IQ genetics or environment? Let’s provide a bit of background to the question. Many studies have been published which have investigated the issue and it is undeniable that there is a strong correlation between the IQ of offspring with that of their birth parents, especially the birth mother. A particularly intereting series of studies involved the comparison of adoptive children’s IQs with that of their birth parents and that of the adoptive parents. In a classic 1979 study, Scarr and Weinberg found that the correlation between the IQ of the adopted child and that of the adoptive parents was 0.13, which is lower than the IQ correlation between two random people off the street. This compares to 0.32 as the correlation coefficient between the IQs of adoptive children with that of their birth mothers. To make matters worse, by the time that these adoptive children turned 18, the correlation coefficient between their IQ and that of their adoptive parents had dramatically fallen from an already low base of 0.13 to 0.06, which provides strong evidence that environmental factors (barring detrimental living conditions) have little bearing on the IQs of children over the longer term.
Several other types of clever studies including twins studies have also shed light on the question: IQ genetics or environment? Herrnstein and Murray also looked at kinship and adoption studies, including virtual twins (i.e. non-genetically related children that grow up concurrently in the same household). Segal (1997 and 2000) studied 90 virtual twins and found that the coefficient of correlation between these virtual siblings’ IQs was 0.27 (with a mean IQ difference of 15.4 points), which compares to 0.86 for identical twins reared together (6 points), and 0.47 for biological siblings reared together (14 points). So it is clear that that genetics again appear to over-power environmental factors.
Fischbein (1980) also found that heritability of IQ increases for the highest social classes (0.70), compared to 0.30 for the lowest social classes. Although some of the studies cited in this posting date back several decades, multiple studies have largely reconfirmed results in that IQ is largely heritable, with 50-60% of the variability in IQ being explained by genetics as opposed to environmental factors.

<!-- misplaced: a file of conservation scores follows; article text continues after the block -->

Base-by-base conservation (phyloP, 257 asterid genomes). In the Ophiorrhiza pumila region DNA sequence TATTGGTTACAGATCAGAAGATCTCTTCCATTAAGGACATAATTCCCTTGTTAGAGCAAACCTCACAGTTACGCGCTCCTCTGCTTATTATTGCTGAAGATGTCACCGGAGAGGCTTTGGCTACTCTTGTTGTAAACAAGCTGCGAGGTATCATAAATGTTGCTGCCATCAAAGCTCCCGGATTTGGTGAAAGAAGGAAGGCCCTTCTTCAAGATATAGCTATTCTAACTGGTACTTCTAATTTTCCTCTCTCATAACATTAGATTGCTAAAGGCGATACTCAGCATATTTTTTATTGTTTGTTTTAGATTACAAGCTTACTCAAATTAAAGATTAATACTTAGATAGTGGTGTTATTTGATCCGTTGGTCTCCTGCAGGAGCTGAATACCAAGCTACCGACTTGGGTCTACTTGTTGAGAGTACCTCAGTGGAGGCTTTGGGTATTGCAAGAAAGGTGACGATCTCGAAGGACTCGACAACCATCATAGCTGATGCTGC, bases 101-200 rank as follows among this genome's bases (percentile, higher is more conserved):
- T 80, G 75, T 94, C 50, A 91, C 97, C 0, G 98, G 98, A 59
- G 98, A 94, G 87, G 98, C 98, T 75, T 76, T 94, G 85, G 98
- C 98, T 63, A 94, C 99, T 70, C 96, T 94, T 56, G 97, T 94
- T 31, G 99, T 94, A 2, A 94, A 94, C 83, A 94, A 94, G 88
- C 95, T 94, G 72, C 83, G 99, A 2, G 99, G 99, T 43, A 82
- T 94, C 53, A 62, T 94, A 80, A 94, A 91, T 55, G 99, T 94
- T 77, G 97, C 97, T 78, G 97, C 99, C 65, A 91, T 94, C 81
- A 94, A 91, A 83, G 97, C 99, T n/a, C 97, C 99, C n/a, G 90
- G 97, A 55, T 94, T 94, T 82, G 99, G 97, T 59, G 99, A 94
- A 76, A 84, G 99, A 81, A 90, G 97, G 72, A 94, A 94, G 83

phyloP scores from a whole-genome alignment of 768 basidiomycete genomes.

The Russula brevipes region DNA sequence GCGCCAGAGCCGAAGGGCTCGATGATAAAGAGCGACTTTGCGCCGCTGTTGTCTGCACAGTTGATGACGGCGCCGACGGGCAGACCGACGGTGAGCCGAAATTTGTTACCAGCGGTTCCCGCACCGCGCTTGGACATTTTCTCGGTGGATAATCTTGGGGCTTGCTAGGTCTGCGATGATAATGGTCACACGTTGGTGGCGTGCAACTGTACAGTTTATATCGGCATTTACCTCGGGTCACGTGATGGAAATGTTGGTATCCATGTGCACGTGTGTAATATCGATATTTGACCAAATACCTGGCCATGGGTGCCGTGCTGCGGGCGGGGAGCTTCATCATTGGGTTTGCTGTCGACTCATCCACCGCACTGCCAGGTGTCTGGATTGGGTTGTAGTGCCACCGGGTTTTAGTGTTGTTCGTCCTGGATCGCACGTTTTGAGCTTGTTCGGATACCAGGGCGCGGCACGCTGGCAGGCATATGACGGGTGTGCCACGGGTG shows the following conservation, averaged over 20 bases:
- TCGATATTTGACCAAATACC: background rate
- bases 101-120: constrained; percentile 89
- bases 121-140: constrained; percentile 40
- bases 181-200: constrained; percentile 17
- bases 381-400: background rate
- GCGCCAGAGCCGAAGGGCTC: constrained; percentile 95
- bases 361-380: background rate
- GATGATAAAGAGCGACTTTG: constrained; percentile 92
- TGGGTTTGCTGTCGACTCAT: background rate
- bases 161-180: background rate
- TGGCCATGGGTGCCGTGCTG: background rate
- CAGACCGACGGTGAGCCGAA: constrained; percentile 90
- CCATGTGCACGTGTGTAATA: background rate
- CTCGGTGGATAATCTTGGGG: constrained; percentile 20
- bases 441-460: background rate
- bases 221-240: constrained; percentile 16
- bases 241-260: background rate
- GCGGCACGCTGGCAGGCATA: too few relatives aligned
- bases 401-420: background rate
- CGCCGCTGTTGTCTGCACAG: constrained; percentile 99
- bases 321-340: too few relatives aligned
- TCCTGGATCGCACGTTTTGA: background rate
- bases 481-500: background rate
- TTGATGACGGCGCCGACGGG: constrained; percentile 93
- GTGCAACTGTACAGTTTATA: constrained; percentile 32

IQ genetics or environment? The fade out effect wades in
In 2015, a meta study by researchers at the University of Santa Barbara examined whether early intervention programmes designed to raise the IQ of young children had lasting effects over time. The lead researcher Protzko conduced 44 different trials involving 7,584 young children and found that the experimental group who had early intervention programmes lost their IQ gains after the programme was over (as opposed to the control group catching up).
It would appear that once the programmes has ceased, that the cohort of intervention children did not seek out intellectual pursuits that would match their newly (and temporary) boosted IQ level, and that they would revert to their normal activities, leading any gains to fade out over time. So while Head Start type of programmes may confer a temporary IQ benefit, these gains are unlikely to be permanent.
Protzko’s latest study reinforces the notion that IQ is inherently genetic, and that environmental factors may of course have short-lived positive effects, but that barring the existence of corrosive and unhealthy environments (e.g. drug use, terrible diets, stress, violence) genetics remain the primary explanatory factor of intellectual ability and IQ standing, certainly as children reach adulthood.
As expressed before, this is not to say that parents should not invest in providing the best possible environments for their children: in fact, the silver lining in the study suggests that some well crafted temporary intervention programmes may in fact produce temporary boosts in IQ, which if parents are capable of sustaining via intellectually-challenging environments, may allow children to get through school with greater ease, which in itself is half the battle won when raising a child.
That said, providing a “good”, not necessarily outstanding environment is likely to be sufficient for your child to live up to its full IQ potential. So for those concerned about lower IQs, teaching your children good work ethic and perseverence, in addition to making sure they have a pleasant and happy environment, may represent a better solution than hoping for miracles from early start intervention programmes.
Provided by www.iq-brain.com